Being silent is also helpful in teaching us to be alone. With so many gadgets to hand to distract us from ourselves, we’ve forgotten how to be alone, how to be bored and, yes: how to be lonely. It’s only when you truly deal with loneliness that you can come to understand it and work to improve your situation. Then again, there are the more solitary folk who prefer to be alone, and who find solace in this space for themselves, to work, to heal, to dance and to pray. When we have cut ourselves off from all other distractions, we begin to realise that we are never truly alone. We have nature, the gods, the ancestors, all around us, all the time.

But what are some of the detriments to the saying, “to keep silent”? Well, silence has been used to abuse people for a long, long time. When we silence someone, we are exerting our power over them. Taking away a person or a group’s voice can be the most harmful thing you can do socially, politically, environmentally and ethically. Sometimes this even crosses over into the Pagan sphere, where unsavoury and unethical groups or persons use the adage “to keep silent” to use and abuse others. It can also be used to keep power from an individual or group, to not share knowledge in order to control them. It can be used as a front, a guise, a glamour for when someone doesn’t know an answer, and simply quotes this maxim to maintain an air of mystery and power. These kinds of “teachers” are really just in it for their egos. The best teacher will willingly admit to not knowing something, often learns from the student, and is willing to say so openly and honestly.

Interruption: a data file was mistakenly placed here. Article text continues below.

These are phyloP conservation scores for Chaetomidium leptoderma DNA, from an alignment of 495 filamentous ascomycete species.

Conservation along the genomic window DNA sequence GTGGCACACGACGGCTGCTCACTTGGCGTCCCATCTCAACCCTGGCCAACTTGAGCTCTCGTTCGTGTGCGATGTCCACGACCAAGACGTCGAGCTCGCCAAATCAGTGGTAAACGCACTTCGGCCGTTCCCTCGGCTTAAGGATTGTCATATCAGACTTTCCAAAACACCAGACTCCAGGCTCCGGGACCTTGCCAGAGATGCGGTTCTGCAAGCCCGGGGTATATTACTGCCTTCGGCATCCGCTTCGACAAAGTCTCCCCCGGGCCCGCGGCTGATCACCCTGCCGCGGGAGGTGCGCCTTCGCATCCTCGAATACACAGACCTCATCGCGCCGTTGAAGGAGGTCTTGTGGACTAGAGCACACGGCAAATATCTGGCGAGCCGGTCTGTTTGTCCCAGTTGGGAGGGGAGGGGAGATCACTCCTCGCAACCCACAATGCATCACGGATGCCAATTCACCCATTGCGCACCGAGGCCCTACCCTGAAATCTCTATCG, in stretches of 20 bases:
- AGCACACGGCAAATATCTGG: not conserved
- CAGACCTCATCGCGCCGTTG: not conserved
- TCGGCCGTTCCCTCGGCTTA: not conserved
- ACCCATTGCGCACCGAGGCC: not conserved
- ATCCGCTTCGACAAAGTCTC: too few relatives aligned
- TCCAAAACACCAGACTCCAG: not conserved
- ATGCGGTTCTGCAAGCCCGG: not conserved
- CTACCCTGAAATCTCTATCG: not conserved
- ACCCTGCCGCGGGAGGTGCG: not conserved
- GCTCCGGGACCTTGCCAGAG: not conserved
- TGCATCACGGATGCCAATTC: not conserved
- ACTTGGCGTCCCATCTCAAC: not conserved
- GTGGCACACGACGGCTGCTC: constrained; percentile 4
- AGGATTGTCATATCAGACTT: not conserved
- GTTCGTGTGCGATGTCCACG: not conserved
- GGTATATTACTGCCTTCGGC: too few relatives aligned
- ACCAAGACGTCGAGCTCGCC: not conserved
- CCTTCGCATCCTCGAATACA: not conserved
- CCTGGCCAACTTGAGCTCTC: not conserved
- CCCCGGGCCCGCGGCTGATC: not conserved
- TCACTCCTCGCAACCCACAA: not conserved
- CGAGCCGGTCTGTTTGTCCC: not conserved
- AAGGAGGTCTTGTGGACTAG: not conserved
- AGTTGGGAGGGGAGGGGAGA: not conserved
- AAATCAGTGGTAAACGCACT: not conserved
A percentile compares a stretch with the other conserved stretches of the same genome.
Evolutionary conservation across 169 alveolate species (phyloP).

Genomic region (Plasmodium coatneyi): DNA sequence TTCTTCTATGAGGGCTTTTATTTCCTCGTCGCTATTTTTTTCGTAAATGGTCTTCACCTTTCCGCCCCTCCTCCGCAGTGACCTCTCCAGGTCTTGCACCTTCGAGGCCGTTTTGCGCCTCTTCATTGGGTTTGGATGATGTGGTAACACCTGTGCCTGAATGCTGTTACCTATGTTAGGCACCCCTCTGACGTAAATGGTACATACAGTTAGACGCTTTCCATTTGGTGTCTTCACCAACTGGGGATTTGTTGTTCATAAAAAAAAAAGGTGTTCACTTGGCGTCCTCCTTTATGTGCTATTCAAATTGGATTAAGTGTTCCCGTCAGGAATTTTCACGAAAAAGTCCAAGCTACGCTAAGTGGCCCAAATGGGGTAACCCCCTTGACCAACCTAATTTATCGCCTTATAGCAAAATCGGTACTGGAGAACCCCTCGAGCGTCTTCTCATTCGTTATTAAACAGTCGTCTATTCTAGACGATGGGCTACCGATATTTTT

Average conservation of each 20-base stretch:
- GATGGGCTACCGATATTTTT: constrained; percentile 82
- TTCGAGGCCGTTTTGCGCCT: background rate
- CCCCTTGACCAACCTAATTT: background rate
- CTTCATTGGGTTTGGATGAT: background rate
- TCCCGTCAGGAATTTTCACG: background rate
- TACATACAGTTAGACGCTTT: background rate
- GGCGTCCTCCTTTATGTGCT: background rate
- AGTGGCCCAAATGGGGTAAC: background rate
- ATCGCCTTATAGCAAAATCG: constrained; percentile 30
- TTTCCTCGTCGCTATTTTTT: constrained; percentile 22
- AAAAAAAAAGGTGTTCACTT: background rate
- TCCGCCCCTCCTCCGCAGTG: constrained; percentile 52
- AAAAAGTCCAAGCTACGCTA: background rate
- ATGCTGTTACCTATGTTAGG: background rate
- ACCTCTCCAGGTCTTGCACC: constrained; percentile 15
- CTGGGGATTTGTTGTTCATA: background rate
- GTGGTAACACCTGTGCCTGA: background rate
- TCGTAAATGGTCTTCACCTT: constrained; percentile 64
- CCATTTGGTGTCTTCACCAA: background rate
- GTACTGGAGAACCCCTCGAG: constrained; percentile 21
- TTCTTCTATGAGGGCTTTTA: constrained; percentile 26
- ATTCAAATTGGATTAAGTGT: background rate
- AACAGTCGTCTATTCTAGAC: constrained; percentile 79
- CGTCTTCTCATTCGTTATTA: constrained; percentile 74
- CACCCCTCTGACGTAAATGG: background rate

This sense of secrecy helps a group or person to establish power and mystique. It entices people to come closer, to learn more. The old Victorian orders and groups wove this veil of secrecy around their groups, not only to protect their members but also to make themselves feel more important. This has carried through in various forms throughout the decades, and has led to the history of Modern Witchcraft being a bit of a fuddled mess. If people were open about themselves, where their traditions came from, and who did what, we might have a more cohesive and coherent history to turn to. Even in the last 70 years we are still trying to unravel pieces of the puzzle, from Gardner and his associates and beyond. They can’t tell us – they’ve all passed on to the Summerland, taking their secrets with them. We can’t verify a lot of claims made by people and groups, which in this age of fact-checking has become paramount.